It is refreshing that our big cities are seeing opportunities to work together. The largest cities in the Midlands regularly attend trade fairs as a unit. Devolution under George Osborne’s Midlands Engine is likely (with the exception of Birmingham), to take place in regional inter-city blocs. Traditionally seen in competition to each other economically dating back to the industrial revolution, the 21st century promotes pooling resources and talent in order to stay ahead of the innovation game.

To compete on that stage, the larger the networks, the greater the pool of knowledge and resources, and ability to host the largest multinationals’ thirst for resources and manpower. However, other than providing devolution opportunities, arguably the other exciting tangible to come out of the Midlands Engine rhetoric is the HS2 link which will support the infrastructure connecting us to the rest of the UK. The real problem is that as our regions are competing for attention, and George Osborne has been giving much more of his undivided time on his pet project in Manchester. The Northern Powerhouse has become a household name in a way that the Midlands Engine has not. Much more is needed to put the Midlands on the map.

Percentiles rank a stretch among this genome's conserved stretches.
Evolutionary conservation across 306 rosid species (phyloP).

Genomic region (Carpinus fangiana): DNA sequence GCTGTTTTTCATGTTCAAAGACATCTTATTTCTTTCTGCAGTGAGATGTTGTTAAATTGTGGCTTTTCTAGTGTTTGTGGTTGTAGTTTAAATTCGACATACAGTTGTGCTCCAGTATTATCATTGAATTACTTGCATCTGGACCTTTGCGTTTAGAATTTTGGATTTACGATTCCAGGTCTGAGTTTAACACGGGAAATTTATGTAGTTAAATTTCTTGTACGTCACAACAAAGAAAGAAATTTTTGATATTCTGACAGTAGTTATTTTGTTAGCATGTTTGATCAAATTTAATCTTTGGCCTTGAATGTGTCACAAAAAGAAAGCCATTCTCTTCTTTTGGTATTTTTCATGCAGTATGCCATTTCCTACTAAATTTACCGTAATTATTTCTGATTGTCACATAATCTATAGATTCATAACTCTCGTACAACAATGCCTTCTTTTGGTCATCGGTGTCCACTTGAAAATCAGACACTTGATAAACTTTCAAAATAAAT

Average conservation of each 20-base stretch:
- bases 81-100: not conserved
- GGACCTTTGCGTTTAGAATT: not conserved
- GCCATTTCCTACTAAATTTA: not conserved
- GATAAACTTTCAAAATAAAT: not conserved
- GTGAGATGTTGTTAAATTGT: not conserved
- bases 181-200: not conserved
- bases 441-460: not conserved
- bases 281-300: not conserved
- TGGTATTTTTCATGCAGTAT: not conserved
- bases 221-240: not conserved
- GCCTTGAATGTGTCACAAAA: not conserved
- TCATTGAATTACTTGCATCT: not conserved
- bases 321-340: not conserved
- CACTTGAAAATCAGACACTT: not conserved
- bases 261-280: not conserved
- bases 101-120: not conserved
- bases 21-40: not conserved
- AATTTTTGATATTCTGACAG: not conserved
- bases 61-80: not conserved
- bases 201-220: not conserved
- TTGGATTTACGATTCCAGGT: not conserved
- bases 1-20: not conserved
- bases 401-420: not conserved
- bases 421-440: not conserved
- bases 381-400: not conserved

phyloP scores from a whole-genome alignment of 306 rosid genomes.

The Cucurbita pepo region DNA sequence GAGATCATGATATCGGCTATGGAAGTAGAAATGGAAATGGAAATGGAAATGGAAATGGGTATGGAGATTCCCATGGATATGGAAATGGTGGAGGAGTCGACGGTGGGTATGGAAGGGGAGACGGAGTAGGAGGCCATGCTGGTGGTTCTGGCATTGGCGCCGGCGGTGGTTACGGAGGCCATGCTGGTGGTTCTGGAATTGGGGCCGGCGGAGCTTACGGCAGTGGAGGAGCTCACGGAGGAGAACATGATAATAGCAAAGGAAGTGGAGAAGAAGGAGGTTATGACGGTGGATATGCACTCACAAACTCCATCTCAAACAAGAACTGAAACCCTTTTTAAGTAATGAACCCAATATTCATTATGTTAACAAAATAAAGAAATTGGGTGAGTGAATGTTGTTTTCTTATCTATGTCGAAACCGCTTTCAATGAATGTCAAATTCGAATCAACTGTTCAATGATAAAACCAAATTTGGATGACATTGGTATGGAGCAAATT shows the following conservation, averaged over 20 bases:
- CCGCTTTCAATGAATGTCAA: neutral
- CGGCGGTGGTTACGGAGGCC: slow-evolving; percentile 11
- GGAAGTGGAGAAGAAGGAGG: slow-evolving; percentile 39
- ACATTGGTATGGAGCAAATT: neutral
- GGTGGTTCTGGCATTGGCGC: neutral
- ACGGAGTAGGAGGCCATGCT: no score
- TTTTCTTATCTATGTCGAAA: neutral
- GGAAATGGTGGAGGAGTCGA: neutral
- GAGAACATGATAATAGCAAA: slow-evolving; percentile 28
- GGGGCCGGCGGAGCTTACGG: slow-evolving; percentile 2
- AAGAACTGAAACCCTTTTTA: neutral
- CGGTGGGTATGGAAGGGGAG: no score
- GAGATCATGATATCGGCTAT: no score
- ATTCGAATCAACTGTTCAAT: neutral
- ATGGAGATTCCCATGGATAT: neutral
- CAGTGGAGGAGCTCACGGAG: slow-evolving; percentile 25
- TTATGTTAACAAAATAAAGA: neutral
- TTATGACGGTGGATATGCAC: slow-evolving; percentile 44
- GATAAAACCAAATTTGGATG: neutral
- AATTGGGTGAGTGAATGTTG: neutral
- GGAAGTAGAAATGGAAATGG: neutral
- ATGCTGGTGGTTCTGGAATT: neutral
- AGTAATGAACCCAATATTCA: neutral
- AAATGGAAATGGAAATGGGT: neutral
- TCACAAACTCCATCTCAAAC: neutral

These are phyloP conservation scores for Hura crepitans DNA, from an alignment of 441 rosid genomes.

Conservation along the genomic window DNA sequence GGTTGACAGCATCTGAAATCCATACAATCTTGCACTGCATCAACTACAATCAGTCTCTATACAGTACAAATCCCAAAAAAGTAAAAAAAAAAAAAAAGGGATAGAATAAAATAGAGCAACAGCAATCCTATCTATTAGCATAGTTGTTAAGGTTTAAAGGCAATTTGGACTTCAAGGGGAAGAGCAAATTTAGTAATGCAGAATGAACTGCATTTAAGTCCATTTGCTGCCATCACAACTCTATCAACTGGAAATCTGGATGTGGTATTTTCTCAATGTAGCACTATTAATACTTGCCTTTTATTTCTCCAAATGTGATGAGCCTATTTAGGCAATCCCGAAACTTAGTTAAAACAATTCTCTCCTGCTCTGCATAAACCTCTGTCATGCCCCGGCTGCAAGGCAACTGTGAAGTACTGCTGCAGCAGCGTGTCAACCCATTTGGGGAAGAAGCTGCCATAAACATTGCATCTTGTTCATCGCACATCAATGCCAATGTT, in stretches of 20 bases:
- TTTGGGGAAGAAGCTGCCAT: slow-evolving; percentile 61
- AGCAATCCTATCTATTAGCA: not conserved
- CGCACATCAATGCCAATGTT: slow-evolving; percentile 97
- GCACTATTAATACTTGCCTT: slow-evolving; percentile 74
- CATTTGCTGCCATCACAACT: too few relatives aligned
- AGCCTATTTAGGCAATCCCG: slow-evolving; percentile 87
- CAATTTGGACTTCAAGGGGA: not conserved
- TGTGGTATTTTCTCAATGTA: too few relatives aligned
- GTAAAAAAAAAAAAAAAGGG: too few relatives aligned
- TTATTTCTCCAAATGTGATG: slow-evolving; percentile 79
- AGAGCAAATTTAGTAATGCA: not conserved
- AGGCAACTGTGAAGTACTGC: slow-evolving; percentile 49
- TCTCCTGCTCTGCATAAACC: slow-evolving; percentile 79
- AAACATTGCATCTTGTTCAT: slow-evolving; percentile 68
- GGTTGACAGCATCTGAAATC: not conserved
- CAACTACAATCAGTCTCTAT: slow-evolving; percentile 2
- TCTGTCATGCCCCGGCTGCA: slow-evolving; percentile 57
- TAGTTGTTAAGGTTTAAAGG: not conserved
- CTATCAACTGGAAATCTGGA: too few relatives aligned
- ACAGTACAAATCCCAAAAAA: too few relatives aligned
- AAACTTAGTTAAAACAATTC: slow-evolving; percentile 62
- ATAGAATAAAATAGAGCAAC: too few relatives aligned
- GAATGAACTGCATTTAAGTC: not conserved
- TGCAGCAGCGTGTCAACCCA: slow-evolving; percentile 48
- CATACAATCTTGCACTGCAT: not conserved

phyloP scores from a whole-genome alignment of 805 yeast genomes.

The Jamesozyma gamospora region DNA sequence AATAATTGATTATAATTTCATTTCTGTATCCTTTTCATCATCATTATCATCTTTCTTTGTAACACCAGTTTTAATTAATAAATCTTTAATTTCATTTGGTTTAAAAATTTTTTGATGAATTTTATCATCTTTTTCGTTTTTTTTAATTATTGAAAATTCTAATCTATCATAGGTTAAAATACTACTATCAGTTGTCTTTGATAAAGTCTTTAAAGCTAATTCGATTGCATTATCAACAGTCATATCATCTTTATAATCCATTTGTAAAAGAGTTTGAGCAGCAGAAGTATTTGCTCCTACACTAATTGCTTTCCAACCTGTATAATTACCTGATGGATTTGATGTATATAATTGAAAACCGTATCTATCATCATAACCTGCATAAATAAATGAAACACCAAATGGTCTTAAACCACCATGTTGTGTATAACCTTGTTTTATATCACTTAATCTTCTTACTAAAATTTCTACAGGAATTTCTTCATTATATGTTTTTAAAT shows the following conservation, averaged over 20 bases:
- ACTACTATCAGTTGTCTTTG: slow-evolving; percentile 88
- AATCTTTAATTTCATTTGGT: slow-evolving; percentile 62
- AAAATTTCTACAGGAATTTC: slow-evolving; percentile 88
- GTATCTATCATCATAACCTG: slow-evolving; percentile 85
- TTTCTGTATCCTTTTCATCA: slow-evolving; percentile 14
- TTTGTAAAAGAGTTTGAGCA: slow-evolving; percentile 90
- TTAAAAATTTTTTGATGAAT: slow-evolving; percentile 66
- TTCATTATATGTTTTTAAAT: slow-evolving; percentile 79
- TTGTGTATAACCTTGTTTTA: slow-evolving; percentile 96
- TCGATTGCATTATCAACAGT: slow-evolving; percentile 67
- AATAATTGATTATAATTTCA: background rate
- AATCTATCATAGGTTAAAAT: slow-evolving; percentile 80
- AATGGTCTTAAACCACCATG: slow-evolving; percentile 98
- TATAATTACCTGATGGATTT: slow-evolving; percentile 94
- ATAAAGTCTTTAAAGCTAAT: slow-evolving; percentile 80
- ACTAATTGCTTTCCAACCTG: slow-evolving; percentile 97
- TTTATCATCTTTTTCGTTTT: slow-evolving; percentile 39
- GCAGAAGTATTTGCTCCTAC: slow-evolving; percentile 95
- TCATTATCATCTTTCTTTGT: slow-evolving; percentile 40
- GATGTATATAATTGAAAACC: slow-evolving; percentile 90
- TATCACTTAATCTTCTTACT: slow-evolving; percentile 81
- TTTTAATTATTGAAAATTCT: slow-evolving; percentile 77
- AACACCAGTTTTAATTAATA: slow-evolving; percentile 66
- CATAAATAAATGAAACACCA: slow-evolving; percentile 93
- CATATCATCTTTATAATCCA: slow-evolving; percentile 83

In truth, the Midlands is well placed to meet the demand of the 21st century. The workforce is young, educated enough and working in high-tech industries or service sectors. The danger is that despite our strengths, the Midlands Engine will be forgotten very quickly if the global economy takes a dive southwards when money will not be available for infrastructure or investment in business. It is vital we continue to push that narrative as citizens of the region, and as a business community, hold the government of the day to account and ensure that this very noble vision is not just mere rhetoric.
For a confidential discussion about your recruitment needs in the Midlands, contact me by emailing or call 01332 542580. Alternatively, browse our latest Practice roles. Browse Vacancies